The voice interface has a problem: discoverability
It's sometimes hard enough to remember an app exists when you can see its icon. How much worse will it be when there's no visual clue at all?
The voice interface has huge potential to be one of the next big ways with which we communicate with computers. But there’s always a problem with new interfaces in the early stages – people try to map the paradigm of the past onto the new. And it doesn’t always work – look at the attention to put an iPhone-like app screen on the Apple Watch. It really doesn’t work.
The same seems to be happening with apps on Amazon’s Alexa platform – known as “skills”. Recode summarised the findings of a report by VoiceLabs, which doesn’t paint a pretty picture of the existing voice app ecosystem:
For starters, 69 percent of the 7,000-plus Alexa “Skills” — voice apps, if you will — have zero or one customer review, signalling low usage.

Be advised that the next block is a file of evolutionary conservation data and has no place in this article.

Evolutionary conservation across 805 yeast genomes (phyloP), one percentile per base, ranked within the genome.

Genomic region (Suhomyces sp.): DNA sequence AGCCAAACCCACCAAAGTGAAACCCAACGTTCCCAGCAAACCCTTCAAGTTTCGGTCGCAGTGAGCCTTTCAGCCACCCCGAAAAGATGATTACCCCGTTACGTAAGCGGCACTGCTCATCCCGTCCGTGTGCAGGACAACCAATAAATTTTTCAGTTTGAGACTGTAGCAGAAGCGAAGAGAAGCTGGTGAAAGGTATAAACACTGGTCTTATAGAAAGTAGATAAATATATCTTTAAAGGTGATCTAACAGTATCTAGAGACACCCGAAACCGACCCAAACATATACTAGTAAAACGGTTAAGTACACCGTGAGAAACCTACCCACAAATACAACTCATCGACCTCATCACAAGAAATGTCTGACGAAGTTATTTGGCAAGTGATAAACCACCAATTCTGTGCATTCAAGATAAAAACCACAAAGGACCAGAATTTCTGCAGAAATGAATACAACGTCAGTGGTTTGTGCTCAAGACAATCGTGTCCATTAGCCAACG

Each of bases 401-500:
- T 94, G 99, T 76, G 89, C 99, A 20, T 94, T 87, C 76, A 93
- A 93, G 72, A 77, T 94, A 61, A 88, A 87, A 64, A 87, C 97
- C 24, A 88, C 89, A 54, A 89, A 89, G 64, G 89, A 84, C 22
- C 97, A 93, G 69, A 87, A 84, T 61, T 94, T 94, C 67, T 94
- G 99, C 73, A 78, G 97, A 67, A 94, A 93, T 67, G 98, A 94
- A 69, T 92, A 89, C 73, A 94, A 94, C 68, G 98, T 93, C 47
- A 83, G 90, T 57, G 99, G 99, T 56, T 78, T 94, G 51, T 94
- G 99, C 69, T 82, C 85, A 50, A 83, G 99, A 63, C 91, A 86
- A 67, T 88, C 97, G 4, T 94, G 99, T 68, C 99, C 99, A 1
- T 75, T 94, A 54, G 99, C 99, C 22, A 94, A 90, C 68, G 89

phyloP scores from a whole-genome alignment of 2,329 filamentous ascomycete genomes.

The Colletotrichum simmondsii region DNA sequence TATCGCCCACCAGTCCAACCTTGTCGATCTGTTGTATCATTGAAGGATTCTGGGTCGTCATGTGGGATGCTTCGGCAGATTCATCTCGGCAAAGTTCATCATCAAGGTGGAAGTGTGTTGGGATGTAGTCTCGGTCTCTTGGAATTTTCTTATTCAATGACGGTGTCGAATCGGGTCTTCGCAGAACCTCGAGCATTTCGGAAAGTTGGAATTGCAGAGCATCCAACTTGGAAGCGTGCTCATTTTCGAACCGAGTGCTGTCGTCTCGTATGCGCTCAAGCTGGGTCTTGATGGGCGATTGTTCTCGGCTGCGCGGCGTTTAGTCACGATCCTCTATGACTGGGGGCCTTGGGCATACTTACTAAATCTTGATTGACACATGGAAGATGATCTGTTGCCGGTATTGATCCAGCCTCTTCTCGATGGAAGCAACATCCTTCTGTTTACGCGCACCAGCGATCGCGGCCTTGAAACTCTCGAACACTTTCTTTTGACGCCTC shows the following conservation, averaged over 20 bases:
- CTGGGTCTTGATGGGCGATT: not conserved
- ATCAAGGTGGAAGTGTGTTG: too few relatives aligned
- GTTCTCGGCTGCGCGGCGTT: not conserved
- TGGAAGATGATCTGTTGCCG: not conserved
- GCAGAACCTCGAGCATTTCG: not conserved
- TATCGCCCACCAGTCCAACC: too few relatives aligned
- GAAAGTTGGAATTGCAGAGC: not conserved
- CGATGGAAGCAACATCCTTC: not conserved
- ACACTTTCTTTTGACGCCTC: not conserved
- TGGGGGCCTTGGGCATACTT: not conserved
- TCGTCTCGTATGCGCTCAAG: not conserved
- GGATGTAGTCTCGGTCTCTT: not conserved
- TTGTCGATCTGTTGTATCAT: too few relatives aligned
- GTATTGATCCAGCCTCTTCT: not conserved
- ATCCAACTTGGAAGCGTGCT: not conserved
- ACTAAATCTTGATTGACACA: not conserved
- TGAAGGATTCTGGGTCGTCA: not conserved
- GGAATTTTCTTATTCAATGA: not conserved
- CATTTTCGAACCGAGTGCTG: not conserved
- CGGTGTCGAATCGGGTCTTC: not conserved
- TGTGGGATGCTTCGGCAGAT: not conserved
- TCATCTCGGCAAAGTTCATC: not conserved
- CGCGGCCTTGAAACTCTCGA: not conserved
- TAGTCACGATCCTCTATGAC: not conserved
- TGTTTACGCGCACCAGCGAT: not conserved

OK – but given that there’s less of an App Store interface, could that not be as bad as it seems?
What’s more, when developers for Alexa and its competitor, Google Assistant, do get someone to enable a voice app, there’s only a 3 percent chance, on average, that the person will be an active user by week 2, according to the report
Now that’s concerning. The comparable figures are 13% and 11% for Android and iOS, respectively.
From my own experience with the Amazon Echo, I use the functions of the device that don’t require me to specifically invoke a particular Skill, but I rarely remember which Skills I’ve enabled, so really can’t invoke them by name. I suspect the future will see the voice platforms opening up hooks for the sorts of tasks that people will want to do – and let the user decide which skill fulfils that task. A request for a taxi could pass to Uber or Lyft, and so on.
New interface. New interaction models. They’ll come.